If you can put up with some annoying ads, Battery Life Doctor is able to give you a straightforward, no-nonsense display of your iPhone’s battery health status. There are several different sections in the app, but the one you’ll want to focus on is “Battery Life”. Tap on “Details” to get more info about your battery’s health status.

On this screen, the first thing you’ll notice is the big graphic, which tells you the overall health of your battery, either by saying “Perfect”, “Good”, “Bad”, etc. You’ll also see “Wear Level” followed by a percentage. This is how much your battery has degraded. So if it reads 13%, then the total charge capacity that the battery can hold is 87% of its original maximum (a brand new battery will be 100%).

Further below, it will show you a few things, including how much juice is left on the current charge (which your iPhone provides you with anyway), the charge capacity (as mentioned above), the battery voltage, and whether or not the phone is currently charging.

Check Health from Your Computer with CoconutBattery or iBackupBot

Battery health apps come and go, so if Battery Doctor isn’t available, there’s still some hope of self-diagnosing your iPhone’s battery health.

For Mac users, there’s a free utility called CoconutBattery that not only provides information about your MacBook’s battery, but your iPhone (or iPad) as well. Just plug your iPhone into your Mac, open up CoconutBattery, and then click on “iOS Device” at the top.

From there, you’ll see the current charge status, as well as the “Design Capacity”, which tells you the overall status of your iPhone battery’s health. It didn’t give me the exact same reading as the Battery Life Doctor app did, but it was very close.

For Windows users, there’s iBackupBot. It costs $35, but there’s a 7-day free trial, which should give you plenty of time to get a quick peek at your iPhone’s battery health.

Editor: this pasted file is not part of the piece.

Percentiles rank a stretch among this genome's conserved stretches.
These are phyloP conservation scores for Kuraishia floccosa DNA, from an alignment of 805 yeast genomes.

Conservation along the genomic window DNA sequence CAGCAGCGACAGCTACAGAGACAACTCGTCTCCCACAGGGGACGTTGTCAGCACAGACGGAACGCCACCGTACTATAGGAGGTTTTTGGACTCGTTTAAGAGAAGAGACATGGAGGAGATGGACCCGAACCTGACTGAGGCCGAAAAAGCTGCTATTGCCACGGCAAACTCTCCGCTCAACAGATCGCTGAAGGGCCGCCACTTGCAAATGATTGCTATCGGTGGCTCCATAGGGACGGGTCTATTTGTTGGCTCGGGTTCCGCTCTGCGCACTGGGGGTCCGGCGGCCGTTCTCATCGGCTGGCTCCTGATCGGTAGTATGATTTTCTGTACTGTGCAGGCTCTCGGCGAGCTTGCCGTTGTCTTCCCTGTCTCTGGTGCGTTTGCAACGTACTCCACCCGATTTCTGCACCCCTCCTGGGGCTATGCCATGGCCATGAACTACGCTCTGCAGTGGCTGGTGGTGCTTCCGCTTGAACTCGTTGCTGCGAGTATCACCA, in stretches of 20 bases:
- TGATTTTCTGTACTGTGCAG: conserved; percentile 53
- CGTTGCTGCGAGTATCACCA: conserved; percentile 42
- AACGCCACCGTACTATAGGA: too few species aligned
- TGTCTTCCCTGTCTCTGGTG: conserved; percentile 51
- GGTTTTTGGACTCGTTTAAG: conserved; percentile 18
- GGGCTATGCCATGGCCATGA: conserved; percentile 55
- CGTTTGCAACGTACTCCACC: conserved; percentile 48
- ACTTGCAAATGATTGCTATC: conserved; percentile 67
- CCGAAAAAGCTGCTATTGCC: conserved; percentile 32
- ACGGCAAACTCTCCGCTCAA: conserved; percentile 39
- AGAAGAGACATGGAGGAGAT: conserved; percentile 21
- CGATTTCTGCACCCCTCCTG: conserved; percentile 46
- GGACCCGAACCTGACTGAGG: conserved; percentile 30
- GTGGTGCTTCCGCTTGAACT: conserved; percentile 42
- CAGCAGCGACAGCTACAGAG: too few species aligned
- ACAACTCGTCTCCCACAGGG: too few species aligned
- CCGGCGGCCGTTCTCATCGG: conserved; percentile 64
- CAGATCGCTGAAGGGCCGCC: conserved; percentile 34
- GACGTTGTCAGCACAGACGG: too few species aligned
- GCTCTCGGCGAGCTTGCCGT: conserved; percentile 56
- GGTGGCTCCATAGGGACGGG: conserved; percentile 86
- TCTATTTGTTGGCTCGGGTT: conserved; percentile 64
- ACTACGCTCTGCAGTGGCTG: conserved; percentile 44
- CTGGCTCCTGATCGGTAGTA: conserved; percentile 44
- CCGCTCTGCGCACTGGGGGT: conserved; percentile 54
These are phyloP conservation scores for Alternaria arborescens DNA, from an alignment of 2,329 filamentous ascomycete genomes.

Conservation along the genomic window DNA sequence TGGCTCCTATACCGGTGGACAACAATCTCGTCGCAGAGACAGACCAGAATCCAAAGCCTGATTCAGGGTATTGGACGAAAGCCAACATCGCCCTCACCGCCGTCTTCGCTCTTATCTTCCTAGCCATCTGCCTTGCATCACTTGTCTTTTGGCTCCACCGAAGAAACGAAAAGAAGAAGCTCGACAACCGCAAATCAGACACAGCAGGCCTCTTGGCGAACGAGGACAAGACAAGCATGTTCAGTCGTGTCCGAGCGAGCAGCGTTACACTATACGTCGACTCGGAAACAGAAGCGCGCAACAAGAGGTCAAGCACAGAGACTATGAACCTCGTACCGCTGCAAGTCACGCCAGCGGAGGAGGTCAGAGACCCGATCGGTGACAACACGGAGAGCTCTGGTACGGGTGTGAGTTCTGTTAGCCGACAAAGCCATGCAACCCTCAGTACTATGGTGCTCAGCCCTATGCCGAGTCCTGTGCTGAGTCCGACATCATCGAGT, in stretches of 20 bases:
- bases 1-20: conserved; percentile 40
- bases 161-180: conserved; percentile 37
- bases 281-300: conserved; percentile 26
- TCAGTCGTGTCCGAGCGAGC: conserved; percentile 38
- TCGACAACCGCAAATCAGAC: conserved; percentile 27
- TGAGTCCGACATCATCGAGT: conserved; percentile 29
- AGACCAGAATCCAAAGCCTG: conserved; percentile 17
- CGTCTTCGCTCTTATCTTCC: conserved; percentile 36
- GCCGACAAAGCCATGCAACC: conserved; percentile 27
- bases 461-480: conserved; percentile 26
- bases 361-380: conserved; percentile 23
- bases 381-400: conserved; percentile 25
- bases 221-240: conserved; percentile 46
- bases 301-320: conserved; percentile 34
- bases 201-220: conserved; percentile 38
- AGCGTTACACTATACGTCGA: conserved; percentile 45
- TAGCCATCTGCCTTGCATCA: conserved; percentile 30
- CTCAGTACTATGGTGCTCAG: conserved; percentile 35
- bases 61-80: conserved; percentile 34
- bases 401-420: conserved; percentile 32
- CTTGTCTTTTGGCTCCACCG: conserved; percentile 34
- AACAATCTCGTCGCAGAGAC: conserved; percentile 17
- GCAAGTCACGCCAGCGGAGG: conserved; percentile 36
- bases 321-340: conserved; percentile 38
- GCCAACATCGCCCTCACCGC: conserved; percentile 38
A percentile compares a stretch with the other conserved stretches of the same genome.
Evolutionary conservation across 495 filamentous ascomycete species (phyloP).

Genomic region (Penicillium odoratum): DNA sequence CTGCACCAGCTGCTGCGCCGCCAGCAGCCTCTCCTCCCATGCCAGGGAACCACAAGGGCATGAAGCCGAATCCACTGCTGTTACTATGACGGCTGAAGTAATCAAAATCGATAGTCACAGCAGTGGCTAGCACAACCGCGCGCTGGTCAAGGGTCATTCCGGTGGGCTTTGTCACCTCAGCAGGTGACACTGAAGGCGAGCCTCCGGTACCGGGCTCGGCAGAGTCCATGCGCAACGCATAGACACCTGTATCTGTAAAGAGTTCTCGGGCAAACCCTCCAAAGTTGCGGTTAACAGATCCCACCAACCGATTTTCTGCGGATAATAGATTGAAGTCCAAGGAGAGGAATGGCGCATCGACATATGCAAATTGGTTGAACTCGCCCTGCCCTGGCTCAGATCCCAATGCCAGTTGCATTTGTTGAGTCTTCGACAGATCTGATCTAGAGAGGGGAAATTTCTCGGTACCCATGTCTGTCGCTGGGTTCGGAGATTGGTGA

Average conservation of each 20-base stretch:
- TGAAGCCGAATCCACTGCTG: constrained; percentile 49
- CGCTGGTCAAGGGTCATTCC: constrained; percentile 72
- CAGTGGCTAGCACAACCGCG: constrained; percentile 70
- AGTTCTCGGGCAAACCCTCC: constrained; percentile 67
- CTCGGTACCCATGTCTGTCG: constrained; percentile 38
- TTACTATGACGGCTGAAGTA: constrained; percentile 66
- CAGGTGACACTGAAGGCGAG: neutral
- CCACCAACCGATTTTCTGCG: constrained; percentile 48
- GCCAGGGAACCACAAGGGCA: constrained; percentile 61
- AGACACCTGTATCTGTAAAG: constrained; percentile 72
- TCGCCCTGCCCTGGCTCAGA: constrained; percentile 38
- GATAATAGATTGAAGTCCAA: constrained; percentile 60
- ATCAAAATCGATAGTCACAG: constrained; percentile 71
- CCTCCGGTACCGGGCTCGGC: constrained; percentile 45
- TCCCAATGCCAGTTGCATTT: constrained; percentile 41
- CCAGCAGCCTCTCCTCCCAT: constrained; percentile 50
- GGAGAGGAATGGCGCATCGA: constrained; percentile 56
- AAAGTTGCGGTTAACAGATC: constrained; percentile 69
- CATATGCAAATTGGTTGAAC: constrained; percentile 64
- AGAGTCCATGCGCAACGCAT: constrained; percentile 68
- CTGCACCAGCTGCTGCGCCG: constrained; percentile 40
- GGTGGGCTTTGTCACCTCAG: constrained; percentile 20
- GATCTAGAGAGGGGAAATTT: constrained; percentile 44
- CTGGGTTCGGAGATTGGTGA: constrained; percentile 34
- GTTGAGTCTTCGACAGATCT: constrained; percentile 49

Again, you’ll plug your iPhone into your computer, open the app, and let it sit for a moment as it builds a profile of your device. Look on the left hand side for the “Devices” menu and select your device, as seen below.

In the information panel about your device, click on the “More Information” link.

At the top of the screen you’ll find the information you’re looking for. There you can see the “CycleCount” to see how many battery charge cycles the device has gone through. You can also see the initial capacity (designated by “DesignCapacity”) and the maximum charge the battery can currently hold (designated by “FullChargeCapacity”). So in this case, the battery has degraded by about 50 mAh (or about 3%).


If you’re disheartened that your battery isn’t in such great health or is a little long in the charging-cycle tooth, Apple will replace iPhone batteries for a fee if you’re not quite ready to upgrade to a new iPhone. However, be sure to know what the signs are for a bad battery before you fork over some cash.

Craig Lloyd writes about smarthome for How-To Geek, and is an aspiring handyman who loves tinkering with anything and everything around the house. He's also a mediocre gamer, aviation geek, baseball fan, motorcyclist, and proud introvert.


Matt Klein is an aspiring Florida beach bum, displaced honorary Texan, and dyed-in-wool Ohio State Buckeye, who fancies himself a nerd-of-all-trades. His favorite topics might include operating systems, BBQ, roller skating, and trying to figure out how to explain quantum computers.